The mathematical formula is given by:
wtd k x
where is the exercise duration expressed in minutes,
is defined by:
exercise rest
max rest
and is related to the subject’s gender; in our study,
the subject was female, thus
0.86 e
Here rest
R indicates the lowest measure of heart rate
recorded when the subject is awake and max
R, the
highest recorded during incremental testing on a cycle
3.2. Training Quantification with Three Intensity
The three intensity zones were defined taking into ac-
count the HR corresponding to the ventilatory thresholds.
Zone 1 includes all HR below the first ventilatory
threshold, zone 2 contains the HR between the two
thresholds, and zone 3 includes all HR above the second
The amount of training in each zone is equal to the ex-
ercise duration in minutes in this area, multiplied by the
physiological stress weighting factor for that intensity
zone (zone 1 1, zone 2 2, zone 3 3). The training
impulse for each exercise bout was thus recorded as the
sum of the training impulse scores for each intensity
3.3. Training Quantification with Five Intensity
The five intensity zones were defined according to the
study of Wood et al. [12]. The physiological stress
weighting factor used for each training intensity zone has
been reported elsewhere [14].
Figure 1 present training loads performed by the sub-
ject during the course of the study; training loads are
quantified with the three methods of training quantifica-
4. Modeling of the Response to Training
We used the model proposed by Banister et al. [13],
which considers the athlete as an open system with the
training impulse as the input and performance as the
output. This type of modeling models “cause” to “effect”
phenomena and usually leads directly to integral equa-
tions [30].
The time functions of performance and training
wt are mathematically related as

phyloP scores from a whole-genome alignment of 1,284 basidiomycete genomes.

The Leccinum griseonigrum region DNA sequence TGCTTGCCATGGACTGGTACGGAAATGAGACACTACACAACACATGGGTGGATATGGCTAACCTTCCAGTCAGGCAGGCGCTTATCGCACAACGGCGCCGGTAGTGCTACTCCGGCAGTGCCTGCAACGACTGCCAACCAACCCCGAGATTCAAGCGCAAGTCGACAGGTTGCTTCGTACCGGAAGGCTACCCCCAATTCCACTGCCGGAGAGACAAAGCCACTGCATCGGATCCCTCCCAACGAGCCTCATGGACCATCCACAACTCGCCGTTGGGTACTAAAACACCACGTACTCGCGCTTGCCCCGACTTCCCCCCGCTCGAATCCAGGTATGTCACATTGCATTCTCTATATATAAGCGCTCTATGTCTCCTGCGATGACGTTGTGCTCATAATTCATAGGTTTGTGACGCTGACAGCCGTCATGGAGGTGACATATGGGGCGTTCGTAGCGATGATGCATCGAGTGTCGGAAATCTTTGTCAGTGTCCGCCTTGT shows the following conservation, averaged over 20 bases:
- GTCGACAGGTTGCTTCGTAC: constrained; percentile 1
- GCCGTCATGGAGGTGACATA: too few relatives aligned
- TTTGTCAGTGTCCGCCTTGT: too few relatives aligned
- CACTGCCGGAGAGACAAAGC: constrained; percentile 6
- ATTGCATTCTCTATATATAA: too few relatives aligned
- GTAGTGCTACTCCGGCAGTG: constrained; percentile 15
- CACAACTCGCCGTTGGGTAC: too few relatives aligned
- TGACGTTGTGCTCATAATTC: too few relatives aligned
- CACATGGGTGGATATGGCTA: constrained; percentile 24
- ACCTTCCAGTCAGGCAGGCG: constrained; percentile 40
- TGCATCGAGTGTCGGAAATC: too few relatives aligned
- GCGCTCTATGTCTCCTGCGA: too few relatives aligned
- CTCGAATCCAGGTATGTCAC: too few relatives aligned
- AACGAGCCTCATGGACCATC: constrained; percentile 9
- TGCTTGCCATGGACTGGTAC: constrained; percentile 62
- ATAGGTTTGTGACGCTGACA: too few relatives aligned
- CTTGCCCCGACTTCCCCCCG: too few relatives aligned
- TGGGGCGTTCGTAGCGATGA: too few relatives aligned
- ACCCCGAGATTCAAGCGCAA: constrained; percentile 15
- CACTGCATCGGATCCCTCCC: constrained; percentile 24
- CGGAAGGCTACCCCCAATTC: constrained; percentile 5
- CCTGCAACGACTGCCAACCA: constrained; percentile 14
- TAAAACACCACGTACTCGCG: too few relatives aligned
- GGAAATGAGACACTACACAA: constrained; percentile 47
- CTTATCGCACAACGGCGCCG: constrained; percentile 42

ptpp gt
where 0 is an additive term that depends on the initial
training status of the subject and * denotes the product of
is a transfer function that depends on
time and is defined by
exp exp
gt kkt
 
 
 
where 1 and are gain terms and k2
and 2
time constants.
The definition of the convolution product leads to:
Wee ks
Mathematic alformula
Figure 1. Training loads performe d by the subject during the course of the study; tr aining loads are quantified with the three
methods of training quantification.
 
0d0,ptpgswt ss st
 
expexpif 0
 
 
 
0ifwt sst 
 
ptpgswt ss 
 
ptpwsgt ss 
Time discretization of (4) using the composite trape-
zoid rule gives an estimation of the model performance
on day , n, from the successive training loads
with varying from 1 to
. Thus
01 2
exp exp
ni i
ni ni
ppkw kw
  
 
 
 
In (5), 0 appears as a constant during the study, al-
though it is known that performance varies with the
quantity of training. For this, we here propose a modified
Banister model, with performance on day based on
previous performance. Mathematically, we have for
pp kw
 
where is the number of performances measured and
n, the number of training loads between performances
5. Fitting the Model
The model parameters are unique to the individual and
were evaluated by minimizing the residual sum of square
RSS between the real and modeled performances:
RSSp p
where is the number of real performances. is
a non-linear function; we first used the Alienor method
and OPO* [31] to identify 121 2
,, and kk
. Computa-
tions were completed using Maple 12 software.
Calculation of and
The time to recover performance n was calculated by
resolution of the equation we obtained
12 2
12 1
The time to peak performance after training comple-
t, was obtained by resolution of the equation
we obtained
12 12
12 21
 
6. Statistical Analysis
The coefficient of determination gave the percent
variation explained by the model and was calculated to
establish the goodness of fit for the model. The statistical
significance of this fit was assessed by an analysis of
variance on the residuals with associated degrees of
freedom. Statistical significance was accepted if
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E. GOUBA ET AL. 1677
0.05p. The correlations between modeled fatigue and
the corresponding POMS fatigue subset scores were
analyzed using the Pearson product-moment correlation
coefficient. All statistical analysis was completed using
statistical software R.
7. Results
The coefficient of determination was equal to 0.28
for Banister’s model and 0.38 for the alternative model
(Figure 2). The values for 12
were 42.25 days
and 15.29 days, respectively. The weighting factors,
, were 0.00001083 and 0.000015 respectively.
The time needed after training impulse for the effects of
fatigue to be dissipated sufficiently to allow the effects of
training to return performance to the pretraining level n
was 7.81 days, and the time needed to reach maximal
performance after training impulse
and kk
t was 32.17 days.
Using the fatigue subset of the POMS questionnaire, the
athlete reported substantial fluctuations in fatigue status
across the training period [12]. The fatigue scores in this